Imagine for a moment what life is like for an ex-con … You’re finally free after years behind bars, rehabilitated and ready to re-enter society, only to have doors slammed in your face. Unable to find a job, you are left essentially exiled from society as a result of your checkered past. Where do you go? How do you survive? With few options, many ex-cons return to a life of crime. However, a lucky few have found safe haven through an animal rescue organization called Pets in the Hood.
Pets in the Hood, part of the Lobos Rescue Center, is a multi-task program which caters to the “underdogs” of both the canine world and the human one as well. Deep in the desert, virtually in the middle of nowhere, lives Tia Torres, director and surrogate mom to over 200 Pit Bulls. Each day tattooed parolees, released from prison after serving time for such acts as attempted murder, armed robbery and drug dealing, come to work for her and spend their days caring for and rehabilitating rescued Pit Bulls. Some end up being adopted; most do not. They call these dogs “Lifers.” The once-hardened criminals working here can relate – they know what life inside a cage is like.
Moses, the facility’s first employee, has dedicated himself the past five years to the well-being of the dogs.
“I work seven days a week, all day long. It makes me happy because I don’t want to do anything else. Especially after being in prison for so long.”
Through working at the facility and participating in Youth and Adult programs, these ex-prisoners have become role models for a younger generation of at-risk youth who, by learning from the mistakes of these men and women, hopefully avoid their own mistakes. Torres is right at home here, raising her four kids right along side ex-cons and Pit Bulls. She is single-handedly stopping the cycle of animal abuse and gang violence by educating at-risk youth and showing them that their bark is always bigger than their bite.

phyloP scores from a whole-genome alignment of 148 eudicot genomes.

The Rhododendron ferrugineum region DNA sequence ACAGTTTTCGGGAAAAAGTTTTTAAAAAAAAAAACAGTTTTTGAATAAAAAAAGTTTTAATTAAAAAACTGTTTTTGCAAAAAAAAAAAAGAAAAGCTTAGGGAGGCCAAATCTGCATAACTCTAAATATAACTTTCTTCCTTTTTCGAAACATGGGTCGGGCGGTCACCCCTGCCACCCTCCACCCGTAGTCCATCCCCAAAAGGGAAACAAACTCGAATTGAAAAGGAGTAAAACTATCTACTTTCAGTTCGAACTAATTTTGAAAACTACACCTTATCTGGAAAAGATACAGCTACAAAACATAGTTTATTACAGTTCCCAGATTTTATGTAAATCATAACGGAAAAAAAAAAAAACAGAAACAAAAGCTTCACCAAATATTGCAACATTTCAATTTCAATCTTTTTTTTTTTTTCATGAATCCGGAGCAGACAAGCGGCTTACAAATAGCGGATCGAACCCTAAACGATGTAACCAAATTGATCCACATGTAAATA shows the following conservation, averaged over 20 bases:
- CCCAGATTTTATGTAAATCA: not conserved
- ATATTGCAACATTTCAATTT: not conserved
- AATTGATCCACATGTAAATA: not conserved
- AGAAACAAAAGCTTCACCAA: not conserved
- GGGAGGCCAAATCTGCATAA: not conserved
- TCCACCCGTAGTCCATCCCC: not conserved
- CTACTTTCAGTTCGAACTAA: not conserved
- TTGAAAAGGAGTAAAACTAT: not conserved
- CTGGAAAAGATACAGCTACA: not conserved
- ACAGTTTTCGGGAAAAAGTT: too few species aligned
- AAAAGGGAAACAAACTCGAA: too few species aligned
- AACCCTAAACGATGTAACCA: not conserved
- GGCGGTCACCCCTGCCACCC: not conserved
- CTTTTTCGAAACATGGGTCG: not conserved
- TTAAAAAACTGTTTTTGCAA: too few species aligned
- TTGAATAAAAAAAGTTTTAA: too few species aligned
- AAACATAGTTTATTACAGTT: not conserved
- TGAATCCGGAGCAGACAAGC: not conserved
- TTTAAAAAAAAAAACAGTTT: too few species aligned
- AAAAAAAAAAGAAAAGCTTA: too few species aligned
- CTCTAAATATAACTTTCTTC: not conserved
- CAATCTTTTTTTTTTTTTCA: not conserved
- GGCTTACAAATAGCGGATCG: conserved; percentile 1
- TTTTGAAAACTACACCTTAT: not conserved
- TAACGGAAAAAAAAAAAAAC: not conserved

The main focus of the program is the dogs, naturally. Pit Bulls are strong, energetic, agile and powerful dogs. They are also remarkably affectionate, and crave human attention. Rescued from gang fights, unwanted homes and other animal shelters and brought here, they are given a new leash on life. And, according to Torres, the same could be said for the employees too.
“When Moses came in, he was a little rough around the edges. He didn’t smile, he didn’t laugh, he just didn’t look happy. We purchased a Pit Bull named Roxanne from some gang members in the front of a 7-11 in West LA. [One day] I heard singing, and I crept around the corner and Mo had her on her legs, and he was dancing with her, singing ‘Roxane’ by Sting. I just giggled said ‘Ah ha, he’s finally becoming a human.’ That was the start of it; I said these dogs got something special.”
In California, it takes over $40,000 a year to keep a man incarcerated. It takes just $16,000 a year to employ the same man at Pets in the Hood. To wit, it costs about $1,200 dollars a year to care for each dog living here, but that same dog in a loving home costs as little as $650. It’s Torres’ mission to find each of these dogs a home. “If we’re lucky, we get one adoption a month.”
Currently, Pit Bulls make up about 70% of the dogs in the shelter system. Most of them will never be placed in loving homes as a result of their reputation. Torres runs into road blocks all the time that “normal” shelters never encounter.
“I know what it’s like to be the underdog when it comes to looking for funding and grants. I get shot down all the time. For example, a large dog food company was giving away free dog food. I called up and they said ‘Oh you’re the Pit Bull center? We can’t give you food.’ It would be a liability, see, because if they gave me food, and that food fed dogs that were adopted and then these dogs go out and kill somebody … this is what we’re up against.”
Slowly but surely, Torres hopes to change the tarnished image of Pit Bulls. Many celebrities, like Alicia Silverstone, Rosie Perez, Rachael Ray and Serena Williams own these loyal companions.
Every day isn’t an uphill battle, though. The parolees employed here have unbreakable bonds with the dogs and in turn, the dogs give them the unwavering love and loyalty they might not have known elsewhere, especially in prison.
Moses sums it up nicely: “They are a huge part of my life now. Before, I wasn’t really a dog person; now I have tattoos of them on me. They’ve changed my life. If it wasn’t for the dogs and Tia, I’d probably still be in prison.”
For more information, please visit: www.petsinthehood.org.